IES Blog

Institute of Education Sciences

Cost Analysis in Practice: Resources for Cost Analysis Studies

IES supports rigorous research that can provide scientific evidence on how best to address our nation’s most pressing education needs. As part of the Standards for Excellence in Education Research (SEER) principles, IES-funded researchers are encouraged, and in some cases required, to conduct a cost analysis for their projects with the intended goal of supporting education agencies’ decision-making around the adoption of programs, policies, or practices. 

 

The Cost Analysis in Practice (CAP) Project is a 3-year initiative funded by IES to support researchers and practitioners who are planning or conducting a cost analysis of educational programs and practices. This support includes the following freely available resources.

  • Resources developed by the CAP Project
    • Introductory resources on cost analysis including Standards and Guidelines 1.1, an infographic, a video lecture, and FAQs.
    • Tools for planning your cost analysis, collecting and analyzing cost data, and reporting your results.
    • A Help Desk for you to submit inquiries about conducting a cost analysis with a response from a member of the CAP Project Team within two business days.
  • Other resources recommended by the CAP Project
    • Background materials on cost analysis
    • Guidance on carrying out a cost analysis
    • Standards for the Economic Evaluation of Educational and Social Programs
    • Cost analysis software

 

The CAP Project is also involved in longer-term collaborations with IES-funded evaluation projects to better understand their cost analysis needs. As part of this work, the CAP Project will be producing a set of three blogs to discuss practical details regarding cost studies based on its collaboration with a replication project evaluating an intervention that integrates literacy instruction into the teaching of American history. These blogs will discuss the following:

  • Common cost analysis challenges that researchers encounter and recommendations to address them
  • The development of a timeline resource for planning a cost study
  • Data collection for a cost study

 

The CAP Project is interested in your feedback on any of the CAP Project resources and welcomes suggestions for additional resources to support cost analysis. If you have any feedback, please fill out a suggestion form at the bottom of the Resources web page.

Partnering with Practitioners to Address Mental Health in Rural Communities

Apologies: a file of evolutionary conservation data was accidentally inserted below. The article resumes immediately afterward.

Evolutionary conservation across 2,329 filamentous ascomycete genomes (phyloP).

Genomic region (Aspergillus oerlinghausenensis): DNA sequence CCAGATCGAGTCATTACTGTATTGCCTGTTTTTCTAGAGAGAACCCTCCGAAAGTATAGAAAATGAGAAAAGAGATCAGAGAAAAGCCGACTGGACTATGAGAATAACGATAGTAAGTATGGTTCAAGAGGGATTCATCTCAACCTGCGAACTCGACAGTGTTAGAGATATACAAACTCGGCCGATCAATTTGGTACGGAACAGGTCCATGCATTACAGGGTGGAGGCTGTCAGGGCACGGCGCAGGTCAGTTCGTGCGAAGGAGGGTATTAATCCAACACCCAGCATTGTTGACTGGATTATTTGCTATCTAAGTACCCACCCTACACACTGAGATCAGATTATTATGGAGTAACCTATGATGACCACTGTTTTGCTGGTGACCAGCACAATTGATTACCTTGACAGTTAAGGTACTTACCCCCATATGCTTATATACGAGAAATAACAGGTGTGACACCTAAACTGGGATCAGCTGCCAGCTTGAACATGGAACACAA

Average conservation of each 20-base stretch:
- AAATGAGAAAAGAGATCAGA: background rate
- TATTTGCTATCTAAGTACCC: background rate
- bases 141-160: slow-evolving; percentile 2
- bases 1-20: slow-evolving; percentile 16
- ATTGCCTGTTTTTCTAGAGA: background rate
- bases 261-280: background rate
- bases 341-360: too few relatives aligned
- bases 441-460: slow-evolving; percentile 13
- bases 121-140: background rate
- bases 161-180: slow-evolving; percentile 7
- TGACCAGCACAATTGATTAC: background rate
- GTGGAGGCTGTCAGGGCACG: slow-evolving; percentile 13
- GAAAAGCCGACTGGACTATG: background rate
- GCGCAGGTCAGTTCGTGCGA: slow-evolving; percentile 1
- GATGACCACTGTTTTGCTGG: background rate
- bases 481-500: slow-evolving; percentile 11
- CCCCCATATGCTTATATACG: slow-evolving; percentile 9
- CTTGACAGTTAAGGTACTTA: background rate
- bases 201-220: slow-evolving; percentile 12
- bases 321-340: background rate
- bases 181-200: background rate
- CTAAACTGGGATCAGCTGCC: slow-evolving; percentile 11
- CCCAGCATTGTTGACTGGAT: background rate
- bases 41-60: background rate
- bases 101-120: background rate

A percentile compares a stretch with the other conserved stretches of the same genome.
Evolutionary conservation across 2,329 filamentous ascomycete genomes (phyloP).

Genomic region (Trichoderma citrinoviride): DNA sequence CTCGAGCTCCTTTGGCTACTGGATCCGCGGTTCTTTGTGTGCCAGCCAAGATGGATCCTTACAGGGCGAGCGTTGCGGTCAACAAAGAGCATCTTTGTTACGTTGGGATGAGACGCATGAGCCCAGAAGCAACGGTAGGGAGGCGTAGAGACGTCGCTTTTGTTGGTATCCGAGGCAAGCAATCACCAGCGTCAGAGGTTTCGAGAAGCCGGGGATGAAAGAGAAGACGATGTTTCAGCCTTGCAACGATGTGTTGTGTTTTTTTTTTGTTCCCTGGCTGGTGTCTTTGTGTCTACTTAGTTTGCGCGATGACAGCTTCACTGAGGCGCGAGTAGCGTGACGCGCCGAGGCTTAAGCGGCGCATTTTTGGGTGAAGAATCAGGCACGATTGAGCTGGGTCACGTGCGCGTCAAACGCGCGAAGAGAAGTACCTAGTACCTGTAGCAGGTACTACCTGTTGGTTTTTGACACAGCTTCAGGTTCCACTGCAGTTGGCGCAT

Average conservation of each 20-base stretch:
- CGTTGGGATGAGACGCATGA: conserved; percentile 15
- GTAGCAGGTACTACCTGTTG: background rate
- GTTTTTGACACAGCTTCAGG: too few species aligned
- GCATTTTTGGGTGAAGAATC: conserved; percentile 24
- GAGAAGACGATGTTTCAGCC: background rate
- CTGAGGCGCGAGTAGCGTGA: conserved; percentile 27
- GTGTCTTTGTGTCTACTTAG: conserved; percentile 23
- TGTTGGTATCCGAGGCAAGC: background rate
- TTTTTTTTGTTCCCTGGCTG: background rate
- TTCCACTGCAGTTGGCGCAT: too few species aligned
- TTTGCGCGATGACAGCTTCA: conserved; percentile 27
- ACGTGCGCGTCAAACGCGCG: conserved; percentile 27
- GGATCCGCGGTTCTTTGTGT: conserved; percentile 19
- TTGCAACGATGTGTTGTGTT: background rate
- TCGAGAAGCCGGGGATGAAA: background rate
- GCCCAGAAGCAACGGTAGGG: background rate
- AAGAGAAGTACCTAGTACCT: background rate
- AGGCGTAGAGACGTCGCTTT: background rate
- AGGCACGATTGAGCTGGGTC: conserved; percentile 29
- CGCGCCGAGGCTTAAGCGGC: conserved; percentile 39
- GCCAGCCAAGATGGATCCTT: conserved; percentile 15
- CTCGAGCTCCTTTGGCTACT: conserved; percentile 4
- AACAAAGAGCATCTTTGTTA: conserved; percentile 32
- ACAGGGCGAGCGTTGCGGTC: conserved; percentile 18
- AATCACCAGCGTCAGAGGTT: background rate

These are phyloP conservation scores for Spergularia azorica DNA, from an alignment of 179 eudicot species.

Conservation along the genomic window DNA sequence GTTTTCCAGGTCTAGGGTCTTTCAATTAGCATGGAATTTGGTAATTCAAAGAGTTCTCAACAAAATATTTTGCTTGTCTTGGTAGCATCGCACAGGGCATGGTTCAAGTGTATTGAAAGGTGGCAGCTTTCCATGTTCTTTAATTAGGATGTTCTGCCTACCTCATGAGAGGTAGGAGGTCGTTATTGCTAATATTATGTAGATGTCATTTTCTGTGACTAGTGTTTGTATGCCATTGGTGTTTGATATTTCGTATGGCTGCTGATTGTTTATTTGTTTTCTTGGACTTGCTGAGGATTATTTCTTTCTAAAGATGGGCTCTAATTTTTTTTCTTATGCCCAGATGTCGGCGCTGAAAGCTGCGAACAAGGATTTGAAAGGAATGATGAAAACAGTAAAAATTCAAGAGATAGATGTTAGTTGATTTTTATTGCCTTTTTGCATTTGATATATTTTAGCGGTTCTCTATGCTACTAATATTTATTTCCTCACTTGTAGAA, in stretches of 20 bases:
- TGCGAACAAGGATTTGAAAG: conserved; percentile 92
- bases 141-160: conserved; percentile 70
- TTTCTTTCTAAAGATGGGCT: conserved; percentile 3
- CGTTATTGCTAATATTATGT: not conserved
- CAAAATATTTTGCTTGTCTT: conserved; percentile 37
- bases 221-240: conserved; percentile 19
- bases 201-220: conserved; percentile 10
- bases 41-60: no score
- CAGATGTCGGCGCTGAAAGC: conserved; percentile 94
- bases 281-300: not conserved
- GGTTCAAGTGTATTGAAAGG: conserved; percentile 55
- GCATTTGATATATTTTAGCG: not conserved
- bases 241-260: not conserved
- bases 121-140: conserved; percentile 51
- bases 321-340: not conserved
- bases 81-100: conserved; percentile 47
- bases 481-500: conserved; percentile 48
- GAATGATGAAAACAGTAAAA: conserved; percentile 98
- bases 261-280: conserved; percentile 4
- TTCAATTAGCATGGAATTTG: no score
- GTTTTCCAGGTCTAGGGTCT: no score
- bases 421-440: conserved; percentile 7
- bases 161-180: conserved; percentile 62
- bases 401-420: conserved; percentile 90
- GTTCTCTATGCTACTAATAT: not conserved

IES values and encourage collaborations between researchers and practitioners to ensure that research findings are relevant, accessible, feasible, and useful. In 2017, Dr. Wendy Reinke, University of Missouri, received IES funding to formalize the Boone County School’s Mental Health Coalition by strengthening their partnership and validating the Early Identification System (EIS) to screen for social, emotional, behavioral, and academic risk among K-12 students in rural schools. Building on these successes, Dr. Reinke now leads the National Center for Rural School Mental Health (NCRSMH), a consortium of researchers leading efforts to advance mental health screening and support in rural communities.

Bennett Lunn, a Truman-Albright Fellow at IES, asked Dr. Reinke about the work of the original partnership and how it has informed her efforts to build new partnerships with other rural schools around the country. Below are her responses.

 

What was the purpose of the Boone County Schools Mental Health Coalition and what inspired you to do this work?

In 2015, our county passed an ordinance in which a small percent of our sales tax is set aside to support youth mental health in our community. As a result, the schools had visits from many of the local mental health agencies to set up services in school buildings. The superintendents quickly realized that it would be wise to have a more coordinated effort across school districts. They formed a coalition and partnered with researchers at the University of Missouri to develop a comprehensive model to prevent and intervene in youth mental health problems. The enthusiasm of our school partners and their willingness to consider research evidence to inform the model was so energizing! We were able to build a multi-tiered prevention and intervention framework that uses universal screening data to inform supports. In addition, we were awarded an IES partnership grant to help validate the screener, conduct focus groups and surveys of stakeholders to understand the feasibility and social validity of the model, and determine how fidelity to the model is related to student outcomes. The EIS is now being used in 54 school buildings across six school districts as part of their daily practice. 

 

Were there advantages to operating in a partnership to validate the screener?